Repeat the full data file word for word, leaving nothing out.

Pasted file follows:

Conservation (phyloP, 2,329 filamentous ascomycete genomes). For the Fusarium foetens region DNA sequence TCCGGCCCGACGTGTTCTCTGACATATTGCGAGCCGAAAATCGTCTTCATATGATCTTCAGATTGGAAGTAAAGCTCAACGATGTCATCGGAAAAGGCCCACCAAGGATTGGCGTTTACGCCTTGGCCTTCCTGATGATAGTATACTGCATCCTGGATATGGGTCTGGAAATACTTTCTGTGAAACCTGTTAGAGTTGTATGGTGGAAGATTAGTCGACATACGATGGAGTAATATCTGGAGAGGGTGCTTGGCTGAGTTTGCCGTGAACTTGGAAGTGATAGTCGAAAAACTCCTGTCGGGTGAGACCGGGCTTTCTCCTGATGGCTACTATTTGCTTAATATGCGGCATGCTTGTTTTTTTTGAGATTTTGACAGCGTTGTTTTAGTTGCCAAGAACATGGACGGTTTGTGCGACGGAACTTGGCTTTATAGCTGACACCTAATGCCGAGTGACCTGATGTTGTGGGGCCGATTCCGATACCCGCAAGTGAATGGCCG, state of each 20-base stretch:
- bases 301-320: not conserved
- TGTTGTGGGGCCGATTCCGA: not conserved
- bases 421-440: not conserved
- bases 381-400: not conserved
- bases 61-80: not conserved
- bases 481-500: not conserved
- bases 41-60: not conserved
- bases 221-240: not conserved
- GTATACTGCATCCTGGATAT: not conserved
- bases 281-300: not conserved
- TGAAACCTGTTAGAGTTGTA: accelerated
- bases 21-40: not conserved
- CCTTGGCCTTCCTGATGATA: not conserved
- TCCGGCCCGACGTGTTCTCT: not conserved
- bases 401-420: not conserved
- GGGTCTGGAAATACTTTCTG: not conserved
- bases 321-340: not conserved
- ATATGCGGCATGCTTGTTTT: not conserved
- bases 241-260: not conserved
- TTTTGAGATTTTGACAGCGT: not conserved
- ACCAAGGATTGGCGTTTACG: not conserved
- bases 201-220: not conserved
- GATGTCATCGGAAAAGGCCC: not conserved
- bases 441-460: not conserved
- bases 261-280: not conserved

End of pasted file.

Conservation (phyloP, 2,329 filamentous ascomycete genomes). For the Fusarium foetens region DNA sequence TCCGGCCCGACGTGTTCTCTGACATATTGCGAGCCGAAAATCGTCTTCATATGATCTTCAGATTGGAAGTAAAGCTCAACGATGTCATCGGAAAAGGCCCACCAAGGATTGGCGTTTACGCCTTGGCCTTCCTGATGATAGTATACTGCATCCTGGATATGGGTCTGGAAATACTTTCTGTGAAACCTGTTAGAGTTGTATGGTGGAAGATTAGTCGACATACGATGGAGTAATATCTGGAGAGGGTGCTTGGCTGAGTTTGCCGTGAACTTGGAAGTGATAGTCGAAAAACTCCTGTCGGGTGAGACCGGGCTTTCTCCTGATGGCTACTATTTGCTTAATATGCGGCATGCTTGTTTTTTTTGAGATTTTGACAGCGTTGTTTTAGTTGCCAAGAACATGGACGGTTTGTGCGACGGAACTTGGCTTTATAGCTGACACCTAATGCCGAGTGACCTGATGTTGTGGGGCCGATTCCGATACCCGCAAGTGAATGGCCG, state of each 20-base stretch:
- bases 301-320: not conserved
- TGTTGTGGGGCCGATTCCGA: not conserved
- bases 421-440: not conserved
- bases 381-400: not conserved
- bases 61-80: not conserved
- bases 481-500: not conserved
- bases 41-60: not conserved
- bases 221-240: not conserved
- GTATACTGCATCCTGGATAT: not conserved
- bases 281-300: not conserved
- TGAAACCTGTTAGAGTTGTA: accelerated
- bases 21-40: not conserved
- CCTTGGCCTTCCTGATGATA: not conserved
- TCCGGCCCGACGTGTTCTCT: not conserved
- bases 401-420: not conserved
- GGGTCTGGAAATACTTTCTG: not conserved
- bases 321-340: not conserved
- ATATGCGGCATGCTTGTTTT: not conserved
- bases 241-260: not conserved
- TTTTGAGATTTTGACAGCGT: not conserved
- ACCAAGGATTGGCGTTTACG: not conserved
- bases 201-220: not conserved
- GATGTCATCGGAAAAGGCCC: not conserved
- bases 441-460: not conserved
- bases 261-280: not conserved